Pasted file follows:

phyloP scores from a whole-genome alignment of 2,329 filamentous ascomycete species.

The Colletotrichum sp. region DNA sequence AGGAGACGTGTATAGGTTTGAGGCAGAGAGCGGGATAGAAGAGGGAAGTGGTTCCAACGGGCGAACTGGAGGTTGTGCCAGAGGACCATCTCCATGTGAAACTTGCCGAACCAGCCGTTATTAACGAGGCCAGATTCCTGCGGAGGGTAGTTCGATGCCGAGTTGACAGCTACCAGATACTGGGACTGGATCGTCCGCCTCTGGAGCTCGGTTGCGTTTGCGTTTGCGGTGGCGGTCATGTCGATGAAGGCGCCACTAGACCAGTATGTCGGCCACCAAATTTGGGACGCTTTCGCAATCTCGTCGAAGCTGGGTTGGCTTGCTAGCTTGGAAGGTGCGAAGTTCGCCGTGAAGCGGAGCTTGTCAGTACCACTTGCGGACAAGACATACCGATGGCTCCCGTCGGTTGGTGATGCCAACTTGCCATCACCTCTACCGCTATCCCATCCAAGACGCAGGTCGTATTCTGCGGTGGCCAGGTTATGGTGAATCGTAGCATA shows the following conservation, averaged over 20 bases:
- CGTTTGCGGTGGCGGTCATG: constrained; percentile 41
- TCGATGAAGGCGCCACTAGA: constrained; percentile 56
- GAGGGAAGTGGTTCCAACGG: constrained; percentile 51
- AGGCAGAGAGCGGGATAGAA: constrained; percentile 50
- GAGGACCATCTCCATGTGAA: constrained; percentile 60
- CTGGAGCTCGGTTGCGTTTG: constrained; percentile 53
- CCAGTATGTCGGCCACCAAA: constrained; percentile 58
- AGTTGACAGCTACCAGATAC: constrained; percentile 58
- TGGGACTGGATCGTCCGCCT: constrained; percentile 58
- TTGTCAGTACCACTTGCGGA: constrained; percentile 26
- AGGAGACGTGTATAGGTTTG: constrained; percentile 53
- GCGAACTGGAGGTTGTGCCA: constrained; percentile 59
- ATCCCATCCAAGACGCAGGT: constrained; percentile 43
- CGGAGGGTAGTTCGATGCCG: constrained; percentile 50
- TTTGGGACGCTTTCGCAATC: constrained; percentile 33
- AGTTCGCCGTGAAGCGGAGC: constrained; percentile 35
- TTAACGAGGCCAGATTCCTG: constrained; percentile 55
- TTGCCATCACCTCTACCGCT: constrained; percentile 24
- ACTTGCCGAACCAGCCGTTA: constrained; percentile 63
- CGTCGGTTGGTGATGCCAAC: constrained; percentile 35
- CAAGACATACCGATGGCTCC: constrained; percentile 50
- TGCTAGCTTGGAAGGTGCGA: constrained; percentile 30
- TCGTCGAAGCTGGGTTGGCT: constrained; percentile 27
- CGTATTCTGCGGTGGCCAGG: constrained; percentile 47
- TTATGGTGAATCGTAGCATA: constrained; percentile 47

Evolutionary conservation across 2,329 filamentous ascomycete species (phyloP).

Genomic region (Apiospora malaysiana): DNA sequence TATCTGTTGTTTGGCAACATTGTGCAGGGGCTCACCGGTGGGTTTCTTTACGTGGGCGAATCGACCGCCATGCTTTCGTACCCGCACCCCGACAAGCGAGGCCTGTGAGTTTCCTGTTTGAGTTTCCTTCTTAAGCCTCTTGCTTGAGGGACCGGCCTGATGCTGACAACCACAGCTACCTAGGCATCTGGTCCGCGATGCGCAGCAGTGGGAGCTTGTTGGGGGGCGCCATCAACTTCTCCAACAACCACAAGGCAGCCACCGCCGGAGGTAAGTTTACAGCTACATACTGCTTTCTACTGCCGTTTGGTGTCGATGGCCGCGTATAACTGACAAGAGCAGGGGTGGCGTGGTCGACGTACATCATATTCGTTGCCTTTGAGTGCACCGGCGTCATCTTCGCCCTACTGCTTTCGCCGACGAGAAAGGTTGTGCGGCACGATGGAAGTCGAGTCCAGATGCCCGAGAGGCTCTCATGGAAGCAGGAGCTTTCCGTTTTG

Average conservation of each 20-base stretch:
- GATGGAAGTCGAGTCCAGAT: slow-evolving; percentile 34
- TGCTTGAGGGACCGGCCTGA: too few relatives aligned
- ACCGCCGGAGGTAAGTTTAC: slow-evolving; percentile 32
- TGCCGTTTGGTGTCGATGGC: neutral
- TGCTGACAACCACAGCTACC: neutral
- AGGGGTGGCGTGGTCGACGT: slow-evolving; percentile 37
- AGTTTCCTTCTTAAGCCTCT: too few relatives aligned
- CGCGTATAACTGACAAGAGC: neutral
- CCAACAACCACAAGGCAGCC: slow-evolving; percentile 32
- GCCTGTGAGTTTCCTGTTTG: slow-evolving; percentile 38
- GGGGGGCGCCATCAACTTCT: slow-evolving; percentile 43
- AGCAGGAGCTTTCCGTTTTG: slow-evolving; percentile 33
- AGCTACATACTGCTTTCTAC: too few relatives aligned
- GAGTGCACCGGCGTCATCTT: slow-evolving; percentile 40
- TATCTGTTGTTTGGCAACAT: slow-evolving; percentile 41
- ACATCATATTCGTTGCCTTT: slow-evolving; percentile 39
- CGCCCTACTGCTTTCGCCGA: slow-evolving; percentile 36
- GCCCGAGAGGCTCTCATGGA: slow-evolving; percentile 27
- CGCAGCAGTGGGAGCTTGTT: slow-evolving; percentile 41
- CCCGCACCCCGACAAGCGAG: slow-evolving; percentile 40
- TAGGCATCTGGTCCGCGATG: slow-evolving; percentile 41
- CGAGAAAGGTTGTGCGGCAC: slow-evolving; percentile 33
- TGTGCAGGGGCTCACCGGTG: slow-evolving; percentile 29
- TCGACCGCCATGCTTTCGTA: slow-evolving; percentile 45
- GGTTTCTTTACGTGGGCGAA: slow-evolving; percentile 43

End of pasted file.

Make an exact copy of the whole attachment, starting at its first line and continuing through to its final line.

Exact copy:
phyloP scores from a whole-genome alignment of 2,329 filamentous ascomycete species.

The Colletotrichum sp. region DNA sequence AGGAGACGTGTATAGGTTTGAGGCAGAGAGCGGGATAGAAGAGGGAAGTGGTTCCAACGGGCGAACTGGAGGTTGTGCCAGAGGACCATCTCCATGTGAAACTTGCCGAACCAGCCGTTATTAACGAGGCCAGATTCCTGCGGAGGGTAGTTCGATGCCGAGTTGACAGCTACCAGATACTGGGACTGGATCGTCCGCCTCTGGAGCTCGGTTGCGTTTGCGTTTGCGGTGGCGGTCATGTCGATGAAGGCGCCACTAGACCAGTATGTCGGCCACCAAATTTGGGACGCTTTCGCAATCTCGTCGAAGCTGGGTTGGCTTGCTAGCTTGGAAGGTGCGAAGTTCGCCGTGAAGCGGAGCTTGTCAGTACCACTTGCGGACAAGACATACCGATGGCTCCCGTCGGTTGGTGATGCCAACTTGCCATCACCTCTACCGCTATCCCATCCAAGACGCAGGTCGTATTCTGCGGTGGCCAGGTTATGGTGAATCGTAGCATA shows the following conservation, averaged over 20 bases:
- CGTTTGCGGTGGCGGTCATG: constrained; percentile 41
- TCGATGAAGGCGCCACTAGA: constrained; percentile 56
- GAGGGAAGTGGTTCCAACGG: constrained; percentile 51
- AGGCAGAGAGCGGGATAGAA: constrained; percentile 50
- GAGGACCATCTCCATGTGAA: constrained; percentile 60
- CTGGAGCTCGGTTGCGTTTG: constrained; percentile 53
- CCAGTATGTCGGCCACCAAA: constrained; percentile 58
- AGTTGACAGCTACCAGATAC: constrained; percentile 58
- TGGGACTGGATCGTCCGCCT: constrained; percentile 58
- TTGTCAGTACCACTTGCGGA: constrained; percentile 26
- AGGAGACGTGTATAGGTTTG: constrained; percentile 53
- GCGAACTGGAGGTTGTGCCA: constrained; percentile 59
- ATCCCATCCAAGACGCAGGT: constrained; percentile 43
- CGGAGGGTAGTTCGATGCCG: constrained; percentile 50
- TTTGGGACGCTTTCGCAATC: constrained; percentile 33
- AGTTCGCCGTGAAGCGGAGC: constrained; percentile 35
- TTAACGAGGCCAGATTCCTG: constrained; percentile 55
- TTGCCATCACCTCTACCGCT: constrained; percentile 24
- ACTTGCCGAACCAGCCGTTA: constrained; percentile 63
- CGTCGGTTGGTGATGCCAAC: constrained; percentile 35
- CAAGACATACCGATGGCTCC: constrained; percentile 50
- TGCTAGCTTGGAAGGTGCGA: constrained; percentile 30
- TCGTCGAAGCTGGGTTGGCT: constrained; percentile 27
- CGTATTCTGCGGTGGCCAGG: constrained; percentile 47
- TTATGGTGAATCGTAGCATA: constrained; percentile 47

Evolutionary conservation across 2,329 filamentous ascomycete species (phyloP).

Genomic region (Apiospora malaysiana): DNA sequence TATCTGTTGTTTGGCAACATTGTGCAGGGGCTCACCGGTGGGTTTCTTTACGTGGGCGAATCGACCGCCATGCTTTCGTACCCGCACCCCGACAAGCGAGGCCTGTGAGTTTCCTGTTTGAGTTTCCTTCTTAAGCCTCTTGCTTGAGGGACCGGCCTGATGCTGACAACCACAGCTACCTAGGCATCTGGTCCGCGATGCGCAGCAGTGGGAGCTTGTTGGGGGGCGCCATCAACTTCTCCAACAACCACAAGGCAGCCACCGCCGGAGGTAAGTTTACAGCTACATACTGCTTTCTACTGCCGTTTGGTGTCGATGGCCGCGTATAACTGACAAGAGCAGGGGTGGCGTGGTCGACGTACATCATATTCGTTGCCTTTGAGTGCACCGGCGTCATCTTCGCCCTACTGCTTTCGCCGACGAGAAAGGTTGTGCGGCACGATGGAAGTCGAGTCCAGATGCCCGAGAGGCTCTCATGGAAGCAGGAGCTTTCCGTTTTG

Average conservation of each 20-base stretch:
- GATGGAAGTCGAGTCCAGAT: slow-evolving; percentile 34
- TGCTTGAGGGACCGGCCTGA: too few relatives aligned
- ACCGCCGGAGGTAAGTTTAC: slow-evolving; percentile 32
- TGCCGTTTGGTGTCGATGGC: neutral
- TGCTGACAACCACAGCTACC: neutral
- AGGGGTGGCGTGGTCGACGT: slow-evolving; percentile 37
- AGTTTCCTTCTTAAGCCTCT: too few relatives aligned
- CGCGTATAACTGACAAGAGC: neutral
- CCAACAACCACAAGGCAGCC: slow-evolving; percentile 32
- GCCTGTGAGTTTCCTGTTTG: slow-evolving; percentile 38
- GGGGGGCGCCATCAACTTCT: slow-evolving; percentile 43
- AGCAGGAGCTTTCCGTTTTG: slow-evolving; percentile 33
- AGCTACATACTGCTTTCTAC: too few relatives aligned
- GAGTGCACCGGCGTCATCTT: slow-evolving; percentile 40
- TATCTGTTGTTTGGCAACAT: slow-evolving; percentile 41
- ACATCATATTCGTTGCCTTT: slow-evolving; percentile 39
- CGCCCTACTGCTTTCGCCGA: slow-evolving; percentile 36
- GCCCGAGAGGCTCTCATGGA: slow-evolving; percentile 27
- CGCAGCAGTGGGAGCTTGTT: slow-evolving; percentile 41
- CCCGCACCCCGACAAGCGAG: slow-evolving; percentile 40
- TAGGCATCTGGTCCGCGATG: slow-evolving; percentile 41
- CGAGAAAGGTTGTGCGGCAC: slow-evolving; percentile 33
- TGTGCAGGGGCTCACCGGTG: slow-evolving; percentile 29
- TCGACCGCCATGCTTTCGTA: slow-evolving; percentile 45
- GGTTTCTTTACGTGGGCGAA: slow-evolving; percentile 43